Parra and Lopez are the latest to be sacrificed on Brunel's bloody altar
At the start of the 2019 Six Nations, there was no doubt who would be France coach Jacques Brunel’s first-choice halfbacks.
Morgan Parra and Camille Lopez made perfect sense. Despite having only played one international together – back in 2015 – the Clermont pair were and still are, by some considerable margin, the most experienced hinge in the France squad, with a combined 92 international caps.
A combination of the vagaries of French coaches past and, more recently, injuries had kept them apart.
This week – a fallow weekend for the international tournament – they, along with team-mate Wesley Fofana and four others squad members, have been released back to their clubs. They could play some part in Saturday’s Top 14 match against Grenoble at Stade Marcel Michelin.
Theirs has been a rapid fall from grace. Prior to the opening game of the Six Nations, Brunel had only praise for his pivot players. He told anyone willing to listen he was looking forward to finally being able to pick both together for the first time. He praised their consistency with Clermont. And he was delighted at the prospect of – finally – a settled French halfback duo.
As was pretty much any rugby fan. Parra/Lopez were the ninth different starting 9/10 duo for France in two years. No other starting pair had survived more than two games together. But it looked, at last, like it was relatively (in French rugby terms) plain sailing up to the World Cup in Japan.
Things didn’t go as planned. Like so many before them, Parra-Lopez got stuck on two outings – the defeat-from-the-jaws-of-victory Six Nations opener against Wales, and the embarrassment at Twickenham.
Then, after the 44-8 loss to England, came the comments – and rumours of a full-on player mutiny.
Lopez, immediately after the game, told France Télévisions’ pitchside reporter Cécile Grès: “We are the first to blame, the players, since we are on the field, but I think it’s not just us, and we’re not alone in this sinking [ship].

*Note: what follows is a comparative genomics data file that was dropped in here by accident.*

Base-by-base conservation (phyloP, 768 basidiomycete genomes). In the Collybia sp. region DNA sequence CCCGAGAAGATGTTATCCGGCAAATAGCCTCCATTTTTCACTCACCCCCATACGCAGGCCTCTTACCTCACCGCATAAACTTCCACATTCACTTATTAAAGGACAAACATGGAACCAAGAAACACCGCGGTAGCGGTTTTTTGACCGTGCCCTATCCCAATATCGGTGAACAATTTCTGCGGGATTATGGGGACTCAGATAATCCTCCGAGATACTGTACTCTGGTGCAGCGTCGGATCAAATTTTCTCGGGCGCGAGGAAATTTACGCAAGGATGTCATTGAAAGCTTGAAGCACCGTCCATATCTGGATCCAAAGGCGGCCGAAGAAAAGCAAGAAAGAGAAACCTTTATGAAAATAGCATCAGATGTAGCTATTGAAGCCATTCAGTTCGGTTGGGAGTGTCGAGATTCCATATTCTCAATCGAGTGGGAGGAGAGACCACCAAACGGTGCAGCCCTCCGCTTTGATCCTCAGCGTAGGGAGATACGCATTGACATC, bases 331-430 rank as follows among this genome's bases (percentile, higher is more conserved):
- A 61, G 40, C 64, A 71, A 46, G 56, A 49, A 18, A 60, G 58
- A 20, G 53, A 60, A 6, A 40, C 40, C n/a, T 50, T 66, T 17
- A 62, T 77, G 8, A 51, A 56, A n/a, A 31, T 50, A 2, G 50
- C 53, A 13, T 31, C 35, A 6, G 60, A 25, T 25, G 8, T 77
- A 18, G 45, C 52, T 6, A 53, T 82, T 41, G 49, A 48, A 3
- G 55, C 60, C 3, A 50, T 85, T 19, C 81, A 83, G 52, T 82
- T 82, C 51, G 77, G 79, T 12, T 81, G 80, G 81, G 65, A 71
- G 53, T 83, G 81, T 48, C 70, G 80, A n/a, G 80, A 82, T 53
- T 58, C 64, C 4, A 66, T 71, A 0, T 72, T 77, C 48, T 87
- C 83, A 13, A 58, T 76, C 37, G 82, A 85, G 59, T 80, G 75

And Parra told reporters: “We are able to do what the English do, but do we work on it in training? I think we don’t work on it enough, if at all.”
The two weeks between that game and the Scotland match featured a period of high Laporte-visibility at French rugby’s Marcoussis training complex, a series of player meetings, a major media relations crackdown, and the public unveiling of a leadership group that had been in place for some time.
And the matchday squad for Scotland, released early following a request from the players notably did not feature either Parra or Lopez. They had been replaced by Antoine Dupont and Romain N’Tamack, who had 13 caps between them – 11 of which belonged to the former. Baptiste Serin and Anthony Belleau were on the bench.
The rugby press in France, starved of the ease of access that it had previously enjoyed under Brunel, went into speculation overdrive. Those post-England comments were scrutinised and subjected to analysis after analysis. The common conclusion? That they were leading actors in the reported player mutiny.
Brunel insisted dropping 92 caps worth of experience for just 13 was entirely a sporting decision. “Given our performance [against England], we needed to change things,” he said at a press conference after announcing the squad, adding the Parra-Lopez partnership “did not perform as well as expected in the two games”.
He dismissed repeated suggestions the Clermont players were ditched for their criticism of the France staff and training methods: “What can I say to that? I can’t tell you anything more. Ask them, you’ll see what they tell you.”
It’s true. There were legitimate sporting reasons for Brunel’s decision. Parra-Lopez had not worked. France needed to do something. And there are legitimate sporting reasons for them – Fofana, too – to play this weekend, otherwise they will have gone three weeks without playing a competitive match.
It’s also true that there is no doubt, fitness permitting, both Parra and Lopez will be in the mix for seats on the plane to Japan.
But it’s equally true that they have dropped to the back of the national coaching team’s thinking for the Ireland game on March 10. So far back, in fact, that – like fellow released players Uini Atonio, Pierre Bourgarit, Geoffrey Doumayrou, and Yacouba Camara – it’s highly unlikely they will be considered for the trip to Dublin.
And it’s just as true that – with FFR vice-president Serge Simon paying very close attention – they will tell the media exactly nothing about what actually happened between the England and Scotland games at the 2019 Six Nations.
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